De-silting delay may choke city drains yet again

With work on cleaning the drains pending across the city and sludge lying on the roadsides, clogged roads and traffic jams are likely to return this monsoon

NEWDELHI: Heavy pre-monsoon showers lashed the Capital last week washing off tall claims made by the civic agencies that the city was prepared for the rains.


Though it’s been over 10 days since the deadline for de-silting — June 15 — got over, the work is still in progress at many drains. Civic bodies, however, claim they have finished their share of work.

Meteorologists say monsoon may hit Delhi by the end of this month.

Every year, Delhi comes down on its knees with widespread waterlogging. Not only low-lying areas but major traffic junctions also get inundated. Despite promises, little is delivered in reality.


The Public Works Department (PWD), which covers 1,260 kms of major roads (above 60 ft wide) in city, claims to have cleaned 80% of the drains. People in many areas, however, complained that the drains haven’t been cleaned. “The civic body is yet to de-silt the drains. On the Basant Kaur Marg, PWD started the work two weeks ago and it has not been finished yet,” said Atul Kapur, a resident of Shivalik.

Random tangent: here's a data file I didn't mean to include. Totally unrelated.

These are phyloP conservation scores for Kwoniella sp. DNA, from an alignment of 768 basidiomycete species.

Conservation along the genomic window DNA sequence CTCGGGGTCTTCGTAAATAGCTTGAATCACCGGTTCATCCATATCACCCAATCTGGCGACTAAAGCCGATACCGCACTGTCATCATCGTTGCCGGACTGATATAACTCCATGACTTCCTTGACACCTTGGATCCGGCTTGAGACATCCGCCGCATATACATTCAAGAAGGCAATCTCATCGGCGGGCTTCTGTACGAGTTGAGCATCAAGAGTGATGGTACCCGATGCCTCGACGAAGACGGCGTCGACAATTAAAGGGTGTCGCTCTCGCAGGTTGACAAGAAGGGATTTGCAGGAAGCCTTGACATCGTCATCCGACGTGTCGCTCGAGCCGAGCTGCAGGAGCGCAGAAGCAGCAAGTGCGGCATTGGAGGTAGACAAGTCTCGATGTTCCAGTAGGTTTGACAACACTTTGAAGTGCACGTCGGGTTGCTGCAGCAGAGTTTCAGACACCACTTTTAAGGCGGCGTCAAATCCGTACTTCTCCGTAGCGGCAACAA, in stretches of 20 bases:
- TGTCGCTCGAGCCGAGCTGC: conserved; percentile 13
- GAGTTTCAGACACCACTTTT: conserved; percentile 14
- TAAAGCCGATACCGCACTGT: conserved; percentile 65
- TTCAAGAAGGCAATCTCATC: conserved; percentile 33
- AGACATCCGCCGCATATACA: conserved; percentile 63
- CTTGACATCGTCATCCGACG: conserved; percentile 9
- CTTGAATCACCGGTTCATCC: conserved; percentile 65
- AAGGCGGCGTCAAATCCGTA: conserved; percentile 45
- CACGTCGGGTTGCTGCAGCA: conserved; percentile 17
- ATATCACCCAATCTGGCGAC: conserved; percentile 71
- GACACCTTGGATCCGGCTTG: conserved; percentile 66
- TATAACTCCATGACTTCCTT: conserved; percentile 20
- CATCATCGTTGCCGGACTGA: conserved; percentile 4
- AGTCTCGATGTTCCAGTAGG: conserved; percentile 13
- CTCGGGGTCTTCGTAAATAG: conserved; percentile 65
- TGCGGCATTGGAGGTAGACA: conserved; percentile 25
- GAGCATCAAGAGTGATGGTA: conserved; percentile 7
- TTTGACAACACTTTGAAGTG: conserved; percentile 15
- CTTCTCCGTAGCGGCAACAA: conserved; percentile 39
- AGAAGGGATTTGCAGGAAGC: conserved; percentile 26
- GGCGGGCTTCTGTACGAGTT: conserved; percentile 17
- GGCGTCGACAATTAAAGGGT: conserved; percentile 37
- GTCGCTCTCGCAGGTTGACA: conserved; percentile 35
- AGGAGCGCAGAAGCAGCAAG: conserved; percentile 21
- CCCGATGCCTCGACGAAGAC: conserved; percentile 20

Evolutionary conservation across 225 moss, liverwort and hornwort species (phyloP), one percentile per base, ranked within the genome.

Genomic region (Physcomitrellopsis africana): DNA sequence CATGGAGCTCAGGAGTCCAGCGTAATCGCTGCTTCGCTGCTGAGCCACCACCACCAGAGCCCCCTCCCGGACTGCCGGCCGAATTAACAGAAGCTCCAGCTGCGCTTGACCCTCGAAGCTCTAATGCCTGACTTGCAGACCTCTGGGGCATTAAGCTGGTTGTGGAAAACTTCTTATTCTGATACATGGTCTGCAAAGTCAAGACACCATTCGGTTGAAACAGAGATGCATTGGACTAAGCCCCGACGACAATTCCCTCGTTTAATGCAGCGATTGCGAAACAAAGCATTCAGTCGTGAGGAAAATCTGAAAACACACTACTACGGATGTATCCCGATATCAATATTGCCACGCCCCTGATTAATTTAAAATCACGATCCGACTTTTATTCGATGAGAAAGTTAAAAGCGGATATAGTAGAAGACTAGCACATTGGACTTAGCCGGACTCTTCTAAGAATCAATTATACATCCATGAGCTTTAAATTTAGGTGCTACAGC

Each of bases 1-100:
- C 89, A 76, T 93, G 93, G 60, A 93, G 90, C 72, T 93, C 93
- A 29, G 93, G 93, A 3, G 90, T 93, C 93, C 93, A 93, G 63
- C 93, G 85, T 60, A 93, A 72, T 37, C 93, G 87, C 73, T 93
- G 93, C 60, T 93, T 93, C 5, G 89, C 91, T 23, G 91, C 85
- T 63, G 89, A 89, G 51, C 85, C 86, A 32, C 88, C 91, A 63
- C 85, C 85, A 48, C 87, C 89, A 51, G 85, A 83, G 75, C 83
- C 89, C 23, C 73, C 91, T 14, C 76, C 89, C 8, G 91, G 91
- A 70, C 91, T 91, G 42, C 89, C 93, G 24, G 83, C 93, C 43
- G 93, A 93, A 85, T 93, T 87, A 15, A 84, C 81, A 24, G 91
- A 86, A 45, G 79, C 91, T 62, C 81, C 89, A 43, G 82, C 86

Massive jams were triggered by the heavy rain on June 19, showing little has been achieved on the ground. On June 21, the Delhi High Court slammed the three MCDs for not being able to do their job.

This is despite the fact that lieutenant governor Anil Baijal has constituted a committee to monitor the de-silting work across Delhi.


BEGINNING OF BLAME-GAME

More than two weeks back, the mayor of both the east and north corporations approached chief minister Arvind Kejriwal and complained that PWD and other agencies were not cooperating in the efforts to de-silting drains.

The mayor of North MCD, Preety Agarwal, shared a list of 25 places where major drains are not cleaned despite repeated requests.

“We inspected the PWD drains. It seems the departments concerned have not even started the de-silting work here,” said Agarwal on June 13.


Unhappy with the work, Kejriwal wrote a letter to chief secretary MM Kutty seeking action against PWD secretary Ashwin Kumar. Kumar hit back saying, “negativity and squabbling” do not help.

THE CLAIMS

The three corporations claim to have de-silted 1,484.21 kms of drains falling in their jurisdiction.

To verify the claims, Delhi Assembly’s petition committee recently visited the areas. “We carried the joint inspection with officials in North, South and East Delhi, but far from the promises of MCDs and PWD, we found silt/garbage in these drains,” said Saurabh Bhardwaj, member of the petition committee.


REASON FOR DELAY

PWD officials maintained that they don’t have enough staff and resources for de-silting and they are entirely dependent on contractors. “We don’t have our own machinery and staff for de-silting,” said SK Srivastava, engineer-in-chief, PWD.

However, many drains are under the Irrigation and Flood Control Department and Delhi Jal Board, he said.

On the other hand, civic bodies also face the challenge of cleaning the drains in illegal colonies, most of which do not even have a drainage system.

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